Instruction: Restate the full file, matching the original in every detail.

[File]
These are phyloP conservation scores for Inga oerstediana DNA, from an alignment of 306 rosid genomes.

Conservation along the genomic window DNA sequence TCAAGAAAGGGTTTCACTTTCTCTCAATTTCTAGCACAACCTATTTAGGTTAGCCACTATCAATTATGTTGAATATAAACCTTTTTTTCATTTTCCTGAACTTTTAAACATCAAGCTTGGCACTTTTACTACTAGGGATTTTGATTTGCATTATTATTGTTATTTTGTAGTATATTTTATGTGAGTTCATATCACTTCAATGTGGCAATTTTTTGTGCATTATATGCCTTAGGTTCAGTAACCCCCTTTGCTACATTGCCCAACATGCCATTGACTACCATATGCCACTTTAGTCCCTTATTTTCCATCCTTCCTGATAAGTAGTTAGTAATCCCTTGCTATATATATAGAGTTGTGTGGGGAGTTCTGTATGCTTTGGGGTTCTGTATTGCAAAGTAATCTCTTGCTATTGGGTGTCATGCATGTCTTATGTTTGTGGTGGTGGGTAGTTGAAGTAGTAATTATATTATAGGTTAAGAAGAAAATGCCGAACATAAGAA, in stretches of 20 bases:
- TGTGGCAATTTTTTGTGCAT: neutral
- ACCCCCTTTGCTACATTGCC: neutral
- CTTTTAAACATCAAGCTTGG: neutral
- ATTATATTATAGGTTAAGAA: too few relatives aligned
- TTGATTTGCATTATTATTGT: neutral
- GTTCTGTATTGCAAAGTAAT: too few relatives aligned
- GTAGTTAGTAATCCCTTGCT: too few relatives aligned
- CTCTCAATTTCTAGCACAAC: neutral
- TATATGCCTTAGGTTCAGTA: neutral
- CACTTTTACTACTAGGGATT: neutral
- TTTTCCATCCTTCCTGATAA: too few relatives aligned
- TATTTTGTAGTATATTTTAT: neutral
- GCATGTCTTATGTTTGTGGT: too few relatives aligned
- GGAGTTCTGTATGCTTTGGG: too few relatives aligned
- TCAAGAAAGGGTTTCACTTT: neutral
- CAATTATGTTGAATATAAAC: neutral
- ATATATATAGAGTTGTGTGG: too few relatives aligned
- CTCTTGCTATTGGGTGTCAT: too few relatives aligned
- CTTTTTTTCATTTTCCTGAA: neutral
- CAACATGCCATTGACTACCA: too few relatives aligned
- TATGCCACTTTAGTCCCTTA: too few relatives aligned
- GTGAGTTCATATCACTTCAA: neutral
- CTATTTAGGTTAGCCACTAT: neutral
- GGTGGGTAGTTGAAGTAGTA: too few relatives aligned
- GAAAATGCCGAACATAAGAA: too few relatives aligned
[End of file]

These are phyloP conservation scores for Inga oerstediana DNA, from an alignment of 306 rosid genomes.

Conservation along the genomic window DNA sequence TCAAGAAAGGGTTTCACTTTCTCTCAATTTCTAGCACAACCTATTTAGGTTAGCCACTATCAATTATGTTGAATATAAACCTTTTTTTCATTTTCCTGAACTTTTAAACATCAAGCTTGGCACTTTTACTACTAGGGATTTTGATTTGCATTATTATTGTTATTTTGTAGTATATTTTATGTGAGTTCATATCACTTCAATGTGGCAATTTTTTGTGCATTATATGCCTTAGGTTCAGTAACCCCCTTTGCTACATTGCCCAACATGCCATTGACTACCATATGCCACTTTAGTCCCTTATTTTCCATCCTTCCTGATAAGTAGTTAGTAATCCCTTGCTATATATATAGAGTTGTGTGGGGAGTTCTGTATGCTTTGGGGTTCTGTATTGCAAAGTAATCTCTTGCTATTGGGTGTCATGCATGTCTTATGTTTGTGGTGGTGGGTAGTTGAAGTAGTAATTATATTATAGGTTAAGAAGAAAATGCCGAACATAAGAA, in stretches of 20 bases:
- TGTGGCAATTTTTTGTGCAT: neutral
- ACCCCCTTTGCTACATTGCC: neutral
- CTTTTAAACATCAAGCTTGG: neutral
- ATTATATTATAGGTTAAGAA: too few relatives aligned
- TTGATTTGCATTATTATTGT: neutral
- GTTCTGTATTGCAAAGTAAT: too few relatives aligned
- GTAGTTAGTAATCCCTTGCT: too few relatives aligned
- CTCTCAATTTCTAGCACAAC: neutral
- TATATGCCTTAGGTTCAGTA: neutral
- CACTTTTACTACTAGGGATT: neutral
- TTTTCCATCCTTCCTGATAA: too few relatives aligned
- TATTTTGTAGTATATTTTAT: neutral
- GCATGTCTTATGTTTGTGGT: too few relatives aligned
- GGAGTTCTGTATGCTTTGGG: too few relatives aligned
- TCAAGAAAGGGTTTCACTTT: neutral
- CAATTATGTTGAATATAAAC: neutral
- ATATATATAGAGTTGTGTGG: too few relatives aligned
- CTCTTGCTATTGGGTGTCAT: too few relatives aligned
- CTTTTTTTCATTTTCCTGAA: neutral
- CAACATGCCATTGACTACCA: too few relatives aligned
- TATGCCACTTTAGTCCCTTA: too few relatives aligned
- GTGAGTTCATATCACTTCAA: neutral
- CTATTTAGGTTAGCCACTAT: neutral
- GGTGGGTAGTTGAAGTAGTA: too few relatives aligned
- GAAAATGCCGAACATAAGAA: too few relatives aligned